To what ends are we measuring? For which purposes do we evaluate?
In a recent board meeting someone said,
We can measure. We can seek to tally our impact. But will it change us? If only one child is hungry, will we not still feed them?
It’s fascinating for me to sit inside the picture frame of professional philanthropy and watch the power dynamics of measurement and evaluation unfold. Donors and funders want to see that non-profits are making impact. Yet, most non-profits are not well-resourced, well-funded enough to take on the burden of complex measurement and evaluation. Funders don’t typically want to fund the boring and the back-end. We clamor for results, but we don’t fund them.
In the middle, a new professionalized subset of philanthropy grows. Measurement & Evaluation (M&E). If the funding and the non-profit comes together, then M&E can be deployed to count, synthesis, and approve. The perpetuation of this “need to know” begs one question: to what ends?
If we do eradicate all, feed all, solve all and fix all, will it have been because of the many standards of evaluation that we devised? Are we arrogant enough to think that we will not have then created something else, something unintended?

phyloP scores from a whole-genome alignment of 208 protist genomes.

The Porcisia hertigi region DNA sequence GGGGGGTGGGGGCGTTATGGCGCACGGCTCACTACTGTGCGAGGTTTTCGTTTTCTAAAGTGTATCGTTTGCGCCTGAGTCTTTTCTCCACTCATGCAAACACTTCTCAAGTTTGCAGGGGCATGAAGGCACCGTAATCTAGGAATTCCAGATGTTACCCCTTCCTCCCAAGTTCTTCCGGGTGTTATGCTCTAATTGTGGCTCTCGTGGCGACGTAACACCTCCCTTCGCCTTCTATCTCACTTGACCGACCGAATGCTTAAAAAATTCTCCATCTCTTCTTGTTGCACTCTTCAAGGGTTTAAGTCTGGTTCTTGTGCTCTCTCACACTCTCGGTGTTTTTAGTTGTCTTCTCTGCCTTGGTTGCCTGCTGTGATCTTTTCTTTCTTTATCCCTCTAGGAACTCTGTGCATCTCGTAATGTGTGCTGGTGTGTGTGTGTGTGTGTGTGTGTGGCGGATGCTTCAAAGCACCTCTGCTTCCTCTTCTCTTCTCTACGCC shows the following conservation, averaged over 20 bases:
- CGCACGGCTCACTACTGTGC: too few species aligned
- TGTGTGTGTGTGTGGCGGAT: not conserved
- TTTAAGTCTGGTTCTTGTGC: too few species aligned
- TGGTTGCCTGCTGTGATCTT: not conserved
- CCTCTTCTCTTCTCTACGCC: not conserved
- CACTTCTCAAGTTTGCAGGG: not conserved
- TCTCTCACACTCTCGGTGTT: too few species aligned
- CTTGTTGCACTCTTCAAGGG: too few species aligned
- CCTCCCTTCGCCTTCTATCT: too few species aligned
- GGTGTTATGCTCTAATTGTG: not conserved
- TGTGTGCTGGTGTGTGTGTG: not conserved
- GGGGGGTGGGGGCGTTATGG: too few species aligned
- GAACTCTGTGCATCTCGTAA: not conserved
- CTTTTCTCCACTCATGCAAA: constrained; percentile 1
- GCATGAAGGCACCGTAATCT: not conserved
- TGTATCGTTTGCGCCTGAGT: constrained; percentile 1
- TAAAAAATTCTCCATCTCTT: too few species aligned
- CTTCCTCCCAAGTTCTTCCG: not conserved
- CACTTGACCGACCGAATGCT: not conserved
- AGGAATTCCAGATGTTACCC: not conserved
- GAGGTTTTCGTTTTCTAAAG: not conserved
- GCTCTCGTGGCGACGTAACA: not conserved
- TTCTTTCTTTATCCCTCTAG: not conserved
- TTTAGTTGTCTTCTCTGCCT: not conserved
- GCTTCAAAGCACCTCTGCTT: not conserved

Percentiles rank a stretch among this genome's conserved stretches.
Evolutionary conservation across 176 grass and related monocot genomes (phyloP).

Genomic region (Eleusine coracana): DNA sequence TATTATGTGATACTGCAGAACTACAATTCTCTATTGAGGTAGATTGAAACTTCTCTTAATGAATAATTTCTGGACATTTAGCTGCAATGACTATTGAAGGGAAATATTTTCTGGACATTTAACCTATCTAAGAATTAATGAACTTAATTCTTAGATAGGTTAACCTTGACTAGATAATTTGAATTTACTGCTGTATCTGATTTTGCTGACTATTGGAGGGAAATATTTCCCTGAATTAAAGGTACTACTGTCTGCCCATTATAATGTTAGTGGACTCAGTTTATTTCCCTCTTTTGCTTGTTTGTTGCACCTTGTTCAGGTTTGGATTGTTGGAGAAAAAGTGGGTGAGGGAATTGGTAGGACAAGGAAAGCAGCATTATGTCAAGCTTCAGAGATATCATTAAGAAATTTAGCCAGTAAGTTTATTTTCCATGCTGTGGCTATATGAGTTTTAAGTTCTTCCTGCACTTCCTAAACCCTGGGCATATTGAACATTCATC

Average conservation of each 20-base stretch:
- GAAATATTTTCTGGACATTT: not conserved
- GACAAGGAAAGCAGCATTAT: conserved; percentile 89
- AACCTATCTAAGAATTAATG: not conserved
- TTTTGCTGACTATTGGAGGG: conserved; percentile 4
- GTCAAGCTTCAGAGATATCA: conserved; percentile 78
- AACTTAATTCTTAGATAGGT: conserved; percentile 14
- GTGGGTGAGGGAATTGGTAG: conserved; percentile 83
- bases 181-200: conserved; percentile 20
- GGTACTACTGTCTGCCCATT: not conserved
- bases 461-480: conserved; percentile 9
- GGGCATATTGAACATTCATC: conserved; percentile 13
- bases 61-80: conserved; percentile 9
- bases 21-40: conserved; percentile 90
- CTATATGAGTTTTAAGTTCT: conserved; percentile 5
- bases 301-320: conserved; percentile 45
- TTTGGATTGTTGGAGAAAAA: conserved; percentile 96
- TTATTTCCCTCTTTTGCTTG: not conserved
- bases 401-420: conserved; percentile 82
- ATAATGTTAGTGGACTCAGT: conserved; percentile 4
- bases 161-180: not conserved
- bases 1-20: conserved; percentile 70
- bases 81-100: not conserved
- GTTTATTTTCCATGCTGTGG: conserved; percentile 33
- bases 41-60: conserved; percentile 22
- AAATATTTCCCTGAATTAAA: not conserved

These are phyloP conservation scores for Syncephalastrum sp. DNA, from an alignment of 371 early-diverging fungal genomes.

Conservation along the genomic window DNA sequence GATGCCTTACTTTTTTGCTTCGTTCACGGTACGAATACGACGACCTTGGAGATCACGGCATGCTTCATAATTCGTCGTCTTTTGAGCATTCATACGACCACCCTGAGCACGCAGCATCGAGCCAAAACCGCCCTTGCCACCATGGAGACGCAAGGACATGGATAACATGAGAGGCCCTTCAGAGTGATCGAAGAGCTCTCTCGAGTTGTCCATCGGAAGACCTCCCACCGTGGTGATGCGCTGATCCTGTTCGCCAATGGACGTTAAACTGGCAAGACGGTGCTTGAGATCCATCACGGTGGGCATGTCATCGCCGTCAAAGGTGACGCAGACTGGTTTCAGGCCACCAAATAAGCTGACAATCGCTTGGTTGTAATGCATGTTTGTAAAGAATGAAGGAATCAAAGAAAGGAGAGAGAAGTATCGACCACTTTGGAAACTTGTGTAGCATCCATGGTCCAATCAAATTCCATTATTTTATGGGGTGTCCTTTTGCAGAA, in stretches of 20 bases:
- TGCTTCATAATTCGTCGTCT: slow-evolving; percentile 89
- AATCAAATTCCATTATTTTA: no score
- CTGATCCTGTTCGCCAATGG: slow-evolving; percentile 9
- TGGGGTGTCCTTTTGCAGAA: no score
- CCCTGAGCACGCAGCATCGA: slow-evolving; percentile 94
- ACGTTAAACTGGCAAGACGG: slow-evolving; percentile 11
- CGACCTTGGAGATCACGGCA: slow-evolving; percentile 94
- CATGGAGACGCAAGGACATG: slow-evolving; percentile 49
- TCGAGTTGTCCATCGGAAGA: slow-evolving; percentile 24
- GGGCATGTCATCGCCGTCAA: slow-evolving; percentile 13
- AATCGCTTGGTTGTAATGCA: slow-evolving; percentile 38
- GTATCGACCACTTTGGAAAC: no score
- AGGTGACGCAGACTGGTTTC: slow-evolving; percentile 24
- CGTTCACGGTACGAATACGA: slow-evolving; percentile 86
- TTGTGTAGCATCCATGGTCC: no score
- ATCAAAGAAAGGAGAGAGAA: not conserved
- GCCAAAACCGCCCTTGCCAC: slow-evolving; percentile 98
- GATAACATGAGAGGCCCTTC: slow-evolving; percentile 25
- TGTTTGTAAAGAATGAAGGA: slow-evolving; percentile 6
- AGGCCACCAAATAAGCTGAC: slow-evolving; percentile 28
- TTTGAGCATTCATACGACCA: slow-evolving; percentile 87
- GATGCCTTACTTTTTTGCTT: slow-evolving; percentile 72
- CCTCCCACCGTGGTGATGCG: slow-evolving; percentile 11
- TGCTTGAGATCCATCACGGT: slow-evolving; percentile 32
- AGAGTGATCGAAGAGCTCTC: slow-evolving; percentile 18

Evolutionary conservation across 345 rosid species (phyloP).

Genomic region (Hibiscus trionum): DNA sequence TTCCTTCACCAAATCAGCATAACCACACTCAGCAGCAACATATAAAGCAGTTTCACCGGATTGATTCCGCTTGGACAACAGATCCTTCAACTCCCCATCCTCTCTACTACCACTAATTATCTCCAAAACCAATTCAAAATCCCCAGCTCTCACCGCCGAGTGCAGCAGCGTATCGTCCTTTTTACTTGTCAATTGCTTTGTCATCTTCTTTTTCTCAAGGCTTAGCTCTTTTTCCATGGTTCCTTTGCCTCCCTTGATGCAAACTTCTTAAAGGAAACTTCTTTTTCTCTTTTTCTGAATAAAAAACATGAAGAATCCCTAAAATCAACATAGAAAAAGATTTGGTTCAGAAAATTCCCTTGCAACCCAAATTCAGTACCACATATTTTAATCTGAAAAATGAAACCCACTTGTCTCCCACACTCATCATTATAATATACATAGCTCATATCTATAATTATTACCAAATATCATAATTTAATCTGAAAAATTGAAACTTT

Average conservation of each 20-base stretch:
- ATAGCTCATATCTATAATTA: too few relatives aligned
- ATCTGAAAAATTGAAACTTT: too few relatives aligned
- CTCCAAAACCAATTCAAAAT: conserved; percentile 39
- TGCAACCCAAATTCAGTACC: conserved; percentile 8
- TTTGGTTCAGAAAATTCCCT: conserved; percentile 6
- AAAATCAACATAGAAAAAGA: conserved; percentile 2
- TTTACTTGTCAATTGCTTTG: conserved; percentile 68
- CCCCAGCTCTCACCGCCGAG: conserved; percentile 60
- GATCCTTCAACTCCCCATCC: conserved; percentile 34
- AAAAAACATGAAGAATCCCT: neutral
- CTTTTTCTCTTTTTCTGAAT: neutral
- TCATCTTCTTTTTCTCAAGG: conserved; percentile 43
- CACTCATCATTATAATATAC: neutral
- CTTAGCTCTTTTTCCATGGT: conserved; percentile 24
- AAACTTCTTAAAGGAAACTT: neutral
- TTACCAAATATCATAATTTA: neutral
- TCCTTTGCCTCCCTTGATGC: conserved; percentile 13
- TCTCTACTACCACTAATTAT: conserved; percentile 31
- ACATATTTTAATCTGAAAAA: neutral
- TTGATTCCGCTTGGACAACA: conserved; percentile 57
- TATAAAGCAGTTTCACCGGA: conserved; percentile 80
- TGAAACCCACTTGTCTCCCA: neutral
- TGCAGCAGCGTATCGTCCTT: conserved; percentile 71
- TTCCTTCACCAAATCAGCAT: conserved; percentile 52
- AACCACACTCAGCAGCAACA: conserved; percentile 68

Like the leprechaun who seeks his pot of gold, there is tragic beauty in believing that we can plot, chart, and strategize our way to the end of the rainbow. Even if, in our gut, we know that our arrival is but a fantasy. The shear magnitude of the work we do leaves us wanting for a piece we can control. We are human. And we are manic for a way to quantify and qualify all of our efforts.
If we were to allow for a bit of chaos, it might be interesting to get back to the work at hand. To get back to the nuggets of gift and reciprocity. What else do we really need to do with our time here on earth? We can certainly make sure all the measurement, data and evaluation follows to the afterlife.
of the perpetuation
of our measurement
(Original comic at http://imgs.xkcd.com/comics/standards.png)